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RJI’s Submission to Australian Parliament: Institutional Child Sexual Abuse legislation (2.14.18)

February 14, 2018

The following is RJI’s written testimony as submitted to the Australian Senate Standing Committee on Community Affairs as they take up legislation in response to the Royal Commission into Institutional Responses to Child Abuse (2015). We also provide the link to the current legislation.

RJI’s response as it appears on the website of the Parliament of Australia please find item submission #78 for Restorative Justice International’s written testimony.
Current legislation:;fileType=application%2Fpdf

There are 3 comments. Add Yours.

Jane Anderson —

Thanks Lisa
I’ve read your submission, which certainly affirms the ethos of RJ and its value for crime victims. (I would also add it has significant value for sex offenders.)

Re your recommendation of participation in inprison RJ programs using victims (eg Sycamore), in theory, yes. However, in practice and for sex offenders – that needs careful development and monitoring.

I regularly have sex offenders in the inprison RJ programs I run (ie., a revised Sycamore). Although there are difficulties, they can be navigated to the satisfaction of all participants. Nevertheless, it would concern me that other Sycamore volunteer facilitators (who, for example, do not have the background that I have) were to have them participate. Nevertheless, I would also assert that there is considerable scope for innovation relating to this matter.

I hope the Commission takes yours and Rob Mackay’s submissions into account. We desperately need different ways of administering justice and which addresses harm. There are too many whose wounds are left festering and without the means to attend them.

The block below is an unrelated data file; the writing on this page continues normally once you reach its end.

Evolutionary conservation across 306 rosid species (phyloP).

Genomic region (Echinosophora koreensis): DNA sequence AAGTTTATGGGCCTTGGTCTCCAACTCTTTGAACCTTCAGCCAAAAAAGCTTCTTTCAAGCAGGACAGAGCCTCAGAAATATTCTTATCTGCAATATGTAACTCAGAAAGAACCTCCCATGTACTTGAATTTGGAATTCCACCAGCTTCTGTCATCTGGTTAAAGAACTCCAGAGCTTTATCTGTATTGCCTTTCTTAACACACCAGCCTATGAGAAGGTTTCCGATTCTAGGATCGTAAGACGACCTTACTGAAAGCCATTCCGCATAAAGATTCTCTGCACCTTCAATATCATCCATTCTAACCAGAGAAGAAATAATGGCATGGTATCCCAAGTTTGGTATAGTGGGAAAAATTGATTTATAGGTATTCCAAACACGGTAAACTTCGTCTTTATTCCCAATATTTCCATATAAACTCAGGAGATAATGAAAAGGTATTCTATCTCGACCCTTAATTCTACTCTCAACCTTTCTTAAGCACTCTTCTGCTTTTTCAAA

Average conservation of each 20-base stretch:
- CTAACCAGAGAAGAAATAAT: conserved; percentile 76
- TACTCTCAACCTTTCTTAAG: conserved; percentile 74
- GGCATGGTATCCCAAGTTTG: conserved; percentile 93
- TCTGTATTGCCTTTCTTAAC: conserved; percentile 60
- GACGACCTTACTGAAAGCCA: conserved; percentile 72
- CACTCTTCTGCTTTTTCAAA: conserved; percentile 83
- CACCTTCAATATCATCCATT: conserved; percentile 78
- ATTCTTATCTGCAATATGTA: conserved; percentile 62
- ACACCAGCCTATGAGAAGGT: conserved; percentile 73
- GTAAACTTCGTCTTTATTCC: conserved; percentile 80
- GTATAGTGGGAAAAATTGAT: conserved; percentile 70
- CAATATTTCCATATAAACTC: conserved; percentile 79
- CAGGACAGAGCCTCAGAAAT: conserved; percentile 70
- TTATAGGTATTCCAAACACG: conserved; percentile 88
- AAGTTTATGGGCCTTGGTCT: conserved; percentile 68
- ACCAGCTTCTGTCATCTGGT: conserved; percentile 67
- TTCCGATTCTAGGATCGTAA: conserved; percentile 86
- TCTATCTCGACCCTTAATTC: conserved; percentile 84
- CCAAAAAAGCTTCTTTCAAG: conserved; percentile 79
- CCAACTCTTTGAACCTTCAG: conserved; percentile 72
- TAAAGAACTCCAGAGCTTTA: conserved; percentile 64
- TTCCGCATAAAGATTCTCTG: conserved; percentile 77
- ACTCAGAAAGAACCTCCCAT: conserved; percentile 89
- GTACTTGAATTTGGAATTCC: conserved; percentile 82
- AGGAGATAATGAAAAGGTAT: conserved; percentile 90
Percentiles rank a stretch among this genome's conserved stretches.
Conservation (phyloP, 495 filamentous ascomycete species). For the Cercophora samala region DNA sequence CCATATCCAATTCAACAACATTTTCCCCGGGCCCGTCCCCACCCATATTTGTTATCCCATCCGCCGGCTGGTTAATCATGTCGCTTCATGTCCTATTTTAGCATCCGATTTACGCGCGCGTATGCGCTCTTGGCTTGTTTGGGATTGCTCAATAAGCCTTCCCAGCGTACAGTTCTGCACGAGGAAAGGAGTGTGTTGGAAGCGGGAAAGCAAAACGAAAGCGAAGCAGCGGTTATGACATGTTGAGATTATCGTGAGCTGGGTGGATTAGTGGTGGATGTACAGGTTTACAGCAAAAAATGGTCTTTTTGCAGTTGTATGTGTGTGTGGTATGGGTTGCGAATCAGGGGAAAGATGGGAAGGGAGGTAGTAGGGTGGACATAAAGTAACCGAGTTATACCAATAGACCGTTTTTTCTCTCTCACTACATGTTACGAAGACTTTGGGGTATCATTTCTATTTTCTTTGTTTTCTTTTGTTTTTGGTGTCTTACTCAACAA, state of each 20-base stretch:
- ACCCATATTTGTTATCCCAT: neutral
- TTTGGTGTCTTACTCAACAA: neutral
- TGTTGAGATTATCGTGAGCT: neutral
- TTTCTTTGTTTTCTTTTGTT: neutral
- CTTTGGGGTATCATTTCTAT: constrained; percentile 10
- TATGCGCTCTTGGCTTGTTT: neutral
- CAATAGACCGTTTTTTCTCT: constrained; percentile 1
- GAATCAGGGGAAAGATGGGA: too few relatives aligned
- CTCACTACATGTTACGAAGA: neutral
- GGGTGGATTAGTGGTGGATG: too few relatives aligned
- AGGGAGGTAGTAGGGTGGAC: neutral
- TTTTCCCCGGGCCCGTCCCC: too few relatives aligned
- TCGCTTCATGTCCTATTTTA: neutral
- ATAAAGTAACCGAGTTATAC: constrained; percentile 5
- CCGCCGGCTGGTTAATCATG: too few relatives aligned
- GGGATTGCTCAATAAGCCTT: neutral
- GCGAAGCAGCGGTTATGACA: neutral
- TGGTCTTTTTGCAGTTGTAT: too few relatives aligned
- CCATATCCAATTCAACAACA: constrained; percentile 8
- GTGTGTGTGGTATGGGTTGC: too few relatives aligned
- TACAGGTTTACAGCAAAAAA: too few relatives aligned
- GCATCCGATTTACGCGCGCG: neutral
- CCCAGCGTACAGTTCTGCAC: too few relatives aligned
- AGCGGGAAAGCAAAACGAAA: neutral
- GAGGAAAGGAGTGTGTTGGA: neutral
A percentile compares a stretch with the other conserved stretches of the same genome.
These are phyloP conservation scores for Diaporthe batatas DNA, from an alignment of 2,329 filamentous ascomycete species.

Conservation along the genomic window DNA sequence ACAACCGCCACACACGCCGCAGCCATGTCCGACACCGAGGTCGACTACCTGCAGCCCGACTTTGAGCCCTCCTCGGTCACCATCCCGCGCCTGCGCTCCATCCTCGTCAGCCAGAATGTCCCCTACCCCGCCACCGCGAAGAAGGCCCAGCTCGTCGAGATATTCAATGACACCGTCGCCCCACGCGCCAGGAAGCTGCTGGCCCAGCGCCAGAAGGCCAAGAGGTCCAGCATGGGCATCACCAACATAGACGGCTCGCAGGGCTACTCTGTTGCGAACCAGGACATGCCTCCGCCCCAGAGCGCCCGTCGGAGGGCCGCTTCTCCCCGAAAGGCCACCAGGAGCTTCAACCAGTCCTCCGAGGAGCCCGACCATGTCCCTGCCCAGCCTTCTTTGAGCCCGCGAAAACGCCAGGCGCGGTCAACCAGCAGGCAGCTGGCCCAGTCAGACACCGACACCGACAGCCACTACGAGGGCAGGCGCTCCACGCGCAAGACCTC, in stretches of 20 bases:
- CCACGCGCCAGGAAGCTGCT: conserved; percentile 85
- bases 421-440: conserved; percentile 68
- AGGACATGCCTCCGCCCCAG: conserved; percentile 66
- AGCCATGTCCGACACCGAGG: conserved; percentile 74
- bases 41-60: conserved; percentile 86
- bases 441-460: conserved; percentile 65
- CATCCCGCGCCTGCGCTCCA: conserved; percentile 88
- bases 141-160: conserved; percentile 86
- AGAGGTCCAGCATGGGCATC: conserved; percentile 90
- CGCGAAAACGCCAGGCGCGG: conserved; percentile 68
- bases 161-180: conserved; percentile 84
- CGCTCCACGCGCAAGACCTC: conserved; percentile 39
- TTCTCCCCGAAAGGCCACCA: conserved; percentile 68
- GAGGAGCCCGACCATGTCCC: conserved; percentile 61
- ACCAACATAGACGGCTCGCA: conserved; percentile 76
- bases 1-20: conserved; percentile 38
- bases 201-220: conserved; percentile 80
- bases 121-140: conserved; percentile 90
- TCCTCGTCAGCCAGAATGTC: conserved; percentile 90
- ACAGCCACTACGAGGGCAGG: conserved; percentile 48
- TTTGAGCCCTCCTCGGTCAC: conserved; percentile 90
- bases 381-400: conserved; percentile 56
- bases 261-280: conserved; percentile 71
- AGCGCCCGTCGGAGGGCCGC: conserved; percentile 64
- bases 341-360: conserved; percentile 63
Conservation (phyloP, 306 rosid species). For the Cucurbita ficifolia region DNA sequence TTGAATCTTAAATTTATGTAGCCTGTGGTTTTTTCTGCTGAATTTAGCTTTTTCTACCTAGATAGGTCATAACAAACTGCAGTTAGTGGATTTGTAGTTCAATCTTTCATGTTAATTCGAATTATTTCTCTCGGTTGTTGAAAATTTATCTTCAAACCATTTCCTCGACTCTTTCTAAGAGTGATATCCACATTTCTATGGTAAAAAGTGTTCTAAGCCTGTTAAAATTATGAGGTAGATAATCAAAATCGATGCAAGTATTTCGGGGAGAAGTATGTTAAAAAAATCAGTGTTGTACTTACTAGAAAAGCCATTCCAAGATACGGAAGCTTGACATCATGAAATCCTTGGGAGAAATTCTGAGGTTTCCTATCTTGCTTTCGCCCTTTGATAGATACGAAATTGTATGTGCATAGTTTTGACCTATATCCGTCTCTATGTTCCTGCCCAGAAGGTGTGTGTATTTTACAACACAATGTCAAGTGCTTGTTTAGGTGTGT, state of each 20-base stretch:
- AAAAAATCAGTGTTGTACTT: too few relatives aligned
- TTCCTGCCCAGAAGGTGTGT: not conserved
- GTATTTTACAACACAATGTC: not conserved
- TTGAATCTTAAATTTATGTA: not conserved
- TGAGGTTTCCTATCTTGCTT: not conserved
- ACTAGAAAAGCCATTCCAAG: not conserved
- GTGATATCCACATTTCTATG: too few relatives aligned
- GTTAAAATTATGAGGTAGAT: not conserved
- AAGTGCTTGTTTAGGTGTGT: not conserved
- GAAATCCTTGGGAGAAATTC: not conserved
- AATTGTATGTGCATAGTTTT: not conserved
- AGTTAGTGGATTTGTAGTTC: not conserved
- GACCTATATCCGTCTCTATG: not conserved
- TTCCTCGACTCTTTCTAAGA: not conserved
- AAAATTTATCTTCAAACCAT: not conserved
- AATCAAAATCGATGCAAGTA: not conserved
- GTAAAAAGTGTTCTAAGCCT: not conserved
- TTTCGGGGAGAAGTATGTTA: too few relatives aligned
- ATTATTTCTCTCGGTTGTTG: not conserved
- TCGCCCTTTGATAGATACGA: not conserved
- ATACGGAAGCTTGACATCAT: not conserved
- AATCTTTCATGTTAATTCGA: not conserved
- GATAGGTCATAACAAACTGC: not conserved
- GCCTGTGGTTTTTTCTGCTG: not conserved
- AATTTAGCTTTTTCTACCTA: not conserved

Kind Regards, Jane

    lisarea —

    Thank you, Jane. We appreciate your comments especially given your own experiences. We hope the Australia Parliament will take very seriously the needs of victims of sexual abuse and embrace restorative justice. If in-custody restorative justice programs are considered of course the necessary safety precautions would need to be in place. Our primary recommendation is to put the needs of the victims of sexual abuse first and provide them with the “right” to restorative justice. In-prison restorative justice programs using victims (surrogates) are powerful and could be helpful. I have first hand experience directing an in-prison restorative justice in the state of Texas (1998). The benefits to the participants: victims and offenders alike were remarkable.

Jane Anderson —

Lisa, it is high time that conventional law processes, namely, retributive justice, recognise the value of restorative justice. As a complement, it can assist especially victims but also offenders to process what has happened.
As a victim of child sexual abuse myself I made myself available to the Royal Commission. Immediately afterwards, I wrote the following article “Restorative Justice beyond the Royal Commission” That received an unprecedented positive response.
I then participated as a crime victim in a Sycamore Tree Project. By the year’s end, I accidentally became the facilitator of that inprison RJ program. Thereafter, I brought the expertise I have garnered as a social anthropologist to that programming, developing and delivering it successfully. Last year 20 crime victims and 101 prisoners went through the program. We anticipate the same numbers this year.
A small number of victims of CSA and sex offenders participated in that programming. Although, I well recognise that what they really need a program that is crafted to this particular crime. It is this potential and scope that I hope the Australian Parliament will consider.
Punishment is not enough, and in and of itself, will not heal wounds. Restorative Justice when well practiced can bring about transformation that can benefit many, including those whose lives have been traumatised and damaged by child sexual abuse.